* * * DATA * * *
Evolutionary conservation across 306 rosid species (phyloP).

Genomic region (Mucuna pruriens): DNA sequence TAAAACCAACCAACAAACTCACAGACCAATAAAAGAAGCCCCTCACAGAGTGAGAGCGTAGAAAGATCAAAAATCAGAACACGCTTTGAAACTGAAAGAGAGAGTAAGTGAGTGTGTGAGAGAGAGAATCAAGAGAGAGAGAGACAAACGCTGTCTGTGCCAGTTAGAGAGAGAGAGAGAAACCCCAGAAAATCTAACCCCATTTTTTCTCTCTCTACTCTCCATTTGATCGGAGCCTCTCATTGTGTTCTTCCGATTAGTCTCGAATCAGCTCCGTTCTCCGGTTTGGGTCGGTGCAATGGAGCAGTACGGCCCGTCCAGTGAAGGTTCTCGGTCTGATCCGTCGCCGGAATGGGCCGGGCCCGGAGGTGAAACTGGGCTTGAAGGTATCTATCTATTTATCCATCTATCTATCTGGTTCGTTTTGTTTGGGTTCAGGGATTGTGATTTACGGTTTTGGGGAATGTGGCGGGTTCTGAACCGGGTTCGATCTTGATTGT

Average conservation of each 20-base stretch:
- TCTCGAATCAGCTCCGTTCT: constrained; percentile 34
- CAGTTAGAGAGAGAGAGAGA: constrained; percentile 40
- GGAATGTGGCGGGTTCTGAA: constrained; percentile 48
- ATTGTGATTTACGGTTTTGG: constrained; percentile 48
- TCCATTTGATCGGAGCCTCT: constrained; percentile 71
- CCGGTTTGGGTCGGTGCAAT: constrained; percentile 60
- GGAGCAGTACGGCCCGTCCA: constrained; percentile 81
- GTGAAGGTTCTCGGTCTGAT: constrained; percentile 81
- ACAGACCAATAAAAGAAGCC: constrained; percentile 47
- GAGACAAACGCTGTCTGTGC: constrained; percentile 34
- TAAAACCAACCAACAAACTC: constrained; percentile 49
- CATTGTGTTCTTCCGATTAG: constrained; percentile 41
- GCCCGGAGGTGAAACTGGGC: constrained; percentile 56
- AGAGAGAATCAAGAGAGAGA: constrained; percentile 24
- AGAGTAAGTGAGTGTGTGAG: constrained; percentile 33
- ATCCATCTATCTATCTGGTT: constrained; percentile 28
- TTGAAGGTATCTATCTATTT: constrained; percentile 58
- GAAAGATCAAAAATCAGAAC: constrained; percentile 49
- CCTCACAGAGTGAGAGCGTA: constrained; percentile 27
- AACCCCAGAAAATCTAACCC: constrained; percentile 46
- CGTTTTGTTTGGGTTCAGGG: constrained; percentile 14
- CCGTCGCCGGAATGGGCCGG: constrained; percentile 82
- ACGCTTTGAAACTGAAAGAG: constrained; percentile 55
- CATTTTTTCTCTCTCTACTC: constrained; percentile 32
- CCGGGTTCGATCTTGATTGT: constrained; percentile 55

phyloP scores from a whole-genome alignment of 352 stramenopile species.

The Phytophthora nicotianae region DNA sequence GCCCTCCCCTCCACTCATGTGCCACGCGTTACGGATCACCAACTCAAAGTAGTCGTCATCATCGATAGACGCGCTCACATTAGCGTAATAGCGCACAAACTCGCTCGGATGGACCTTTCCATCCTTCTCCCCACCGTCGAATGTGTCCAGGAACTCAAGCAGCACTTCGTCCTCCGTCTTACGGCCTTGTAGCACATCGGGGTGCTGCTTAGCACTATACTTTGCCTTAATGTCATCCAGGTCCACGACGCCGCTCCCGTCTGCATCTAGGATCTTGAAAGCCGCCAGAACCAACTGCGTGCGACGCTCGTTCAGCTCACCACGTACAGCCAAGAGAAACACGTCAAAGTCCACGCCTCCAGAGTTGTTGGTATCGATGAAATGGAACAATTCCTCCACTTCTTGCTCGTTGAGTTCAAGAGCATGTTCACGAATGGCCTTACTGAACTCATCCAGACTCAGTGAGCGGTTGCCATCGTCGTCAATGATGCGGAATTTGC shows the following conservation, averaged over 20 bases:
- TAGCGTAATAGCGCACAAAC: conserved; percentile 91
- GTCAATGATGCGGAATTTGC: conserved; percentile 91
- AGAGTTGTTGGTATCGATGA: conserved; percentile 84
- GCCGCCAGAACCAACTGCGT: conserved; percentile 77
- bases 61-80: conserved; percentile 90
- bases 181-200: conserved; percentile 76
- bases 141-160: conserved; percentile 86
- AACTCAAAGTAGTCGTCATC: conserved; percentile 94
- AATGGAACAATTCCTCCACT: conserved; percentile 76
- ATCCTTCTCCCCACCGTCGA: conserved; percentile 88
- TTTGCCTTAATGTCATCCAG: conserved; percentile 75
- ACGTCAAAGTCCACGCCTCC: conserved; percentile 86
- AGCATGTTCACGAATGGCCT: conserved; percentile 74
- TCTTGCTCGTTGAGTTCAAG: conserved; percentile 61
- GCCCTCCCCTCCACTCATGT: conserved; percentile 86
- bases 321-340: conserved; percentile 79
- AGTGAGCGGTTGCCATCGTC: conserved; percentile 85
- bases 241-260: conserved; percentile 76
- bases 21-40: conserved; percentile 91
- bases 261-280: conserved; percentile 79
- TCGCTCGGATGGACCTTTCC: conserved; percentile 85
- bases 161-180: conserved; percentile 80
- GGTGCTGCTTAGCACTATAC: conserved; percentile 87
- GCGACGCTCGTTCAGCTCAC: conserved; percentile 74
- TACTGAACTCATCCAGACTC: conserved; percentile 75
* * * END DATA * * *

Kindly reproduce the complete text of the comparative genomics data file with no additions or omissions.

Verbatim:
Evolutionary conservation across 306 rosid species (phyloP).

Genomic region (Mucuna pruriens): DNA sequence TAAAACCAACCAACAAACTCACAGACCAATAAAAGAAGCCCCTCACAGAGTGAGAGCGTAGAAAGATCAAAAATCAGAACACGCTTTGAAACTGAAAGAGAGAGTAAGTGAGTGTGTGAGAGAGAGAATCAAGAGAGAGAGAGACAAACGCTGTCTGTGCCAGTTAGAGAGAGAGAGAGAAACCCCAGAAAATCTAACCCCATTTTTTCTCTCTCTACTCTCCATTTGATCGGAGCCTCTCATTGTGTTCTTCCGATTAGTCTCGAATCAGCTCCGTTCTCCGGTTTGGGTCGGTGCAATGGAGCAGTACGGCCCGTCCAGTGAAGGTTCTCGGTCTGATCCGTCGCCGGAATGGGCCGGGCCCGGAGGTGAAACTGGGCTTGAAGGTATCTATCTATTTATCCATCTATCTATCTGGTTCGTTTTGTTTGGGTTCAGGGATTGTGATTTACGGTTTTGGGGAATGTGGCGGGTTCTGAACCGGGTTCGATCTTGATTGT

Average conservation of each 20-base stretch:
- TCTCGAATCAGCTCCGTTCT: constrained; percentile 34
- CAGTTAGAGAGAGAGAGAGA: constrained; percentile 40
- GGAATGTGGCGGGTTCTGAA: constrained; percentile 48
- ATTGTGATTTACGGTTTTGG: constrained; percentile 48
- TCCATTTGATCGGAGCCTCT: constrained; percentile 71
- CCGGTTTGGGTCGGTGCAAT: constrained; percentile 60
- GGAGCAGTACGGCCCGTCCA: constrained; percentile 81
- GTGAAGGTTCTCGGTCTGAT: constrained; percentile 81
- ACAGACCAATAAAAGAAGCC: constrained; percentile 47
- GAGACAAACGCTGTCTGTGC: constrained; percentile 34
- TAAAACCAACCAACAAACTC: constrained; percentile 49
- CATTGTGTTCTTCCGATTAG: constrained; percentile 41
- GCCCGGAGGTGAAACTGGGC: constrained; percentile 56
- AGAGAGAATCAAGAGAGAGA: constrained; percentile 24
- AGAGTAAGTGAGTGTGTGAG: constrained; percentile 33
- ATCCATCTATCTATCTGGTT: constrained; percentile 28
- TTGAAGGTATCTATCTATTT: constrained; percentile 58
- GAAAGATCAAAAATCAGAAC: constrained; percentile 49
- CCTCACAGAGTGAGAGCGTA: constrained; percentile 27
- AACCCCAGAAAATCTAACCC: constrained; percentile 46
- CGTTTTGTTTGGGTTCAGGG: constrained; percentile 14
- CCGTCGCCGGAATGGGCCGG: constrained; percentile 82
- ACGCTTTGAAACTGAAAGAG: constrained; percentile 55
- CATTTTTTCTCTCTCTACTC: constrained; percentile 32
- CCGGGTTCGATCTTGATTGT: constrained; percentile 55

phyloP scores from a whole-genome alignment of 352 stramenopile species.

The Phytophthora nicotianae region DNA sequence GCCCTCCCCTCCACTCATGTGCCACGCGTTACGGATCACCAACTCAAAGTAGTCGTCATCATCGATAGACGCGCTCACATTAGCGTAATAGCGCACAAACTCGCTCGGATGGACCTTTCCATCCTTCTCCCCACCGTCGAATGTGTCCAGGAACTCAAGCAGCACTTCGTCCTCCGTCTTACGGCCTTGTAGCACATCGGGGTGCTGCTTAGCACTATACTTTGCCTTAATGTCATCCAGGTCCACGACGCCGCTCCCGTCTGCATCTAGGATCTTGAAAGCCGCCAGAACCAACTGCGTGCGACGCTCGTTCAGCTCACCACGTACAGCCAAGAGAAACACGTCAAAGTCCACGCCTCCAGAGTTGTTGGTATCGATGAAATGGAACAATTCCTCCACTTCTTGCTCGTTGAGTTCAAGAGCATGTTCACGAATGGCCTTACTGAACTCATCCAGACTCAGTGAGCGGTTGCCATCGTCGTCAATGATGCGGAATTTGC shows the following conservation, averaged over 20 bases:
- TAGCGTAATAGCGCACAAAC: conserved; percentile 91
- GTCAATGATGCGGAATTTGC: conserved; percentile 91
- AGAGTTGTTGGTATCGATGA: conserved; percentile 84
- GCCGCCAGAACCAACTGCGT: conserved; percentile 77
- bases 61-80: conserved; percentile 90
- bases 181-200: conserved; percentile 76
- bases 141-160: conserved; percentile 86
- AACTCAAAGTAGTCGTCATC: conserved; percentile 94
- AATGGAACAATTCCTCCACT: conserved; percentile 76
- ATCCTTCTCCCCACCGTCGA: conserved; percentile 88
- TTTGCCTTAATGTCATCCAG: conserved; percentile 75
- ACGTCAAAGTCCACGCCTCC: conserved; percentile 86
- AGCATGTTCACGAATGGCCT: conserved; percentile 74
- TCTTGCTCGTTGAGTTCAAG: conserved; percentile 61
- GCCCTCCCCTCCACTCATGT: conserved; percentile 86
- bases 321-340: conserved; percentile 79
- AGTGAGCGGTTGCCATCGTC: conserved; percentile 85
- bases 241-260: conserved; percentile 76
- bases 21-40: conserved; percentile 91
- bases 261-280: conserved; percentile 79
- TCGCTCGGATGGACCTTTCC: conserved; percentile 85
- bases 161-180: conserved; percentile 80
- GGTGCTGCTTAGCACTATAC: conserved; percentile 87
- GCGACGCTCGTTCAGCTCAC: conserved; percentile 74
- TACTGAACTCATCCAGACTC: conserved; percentile 75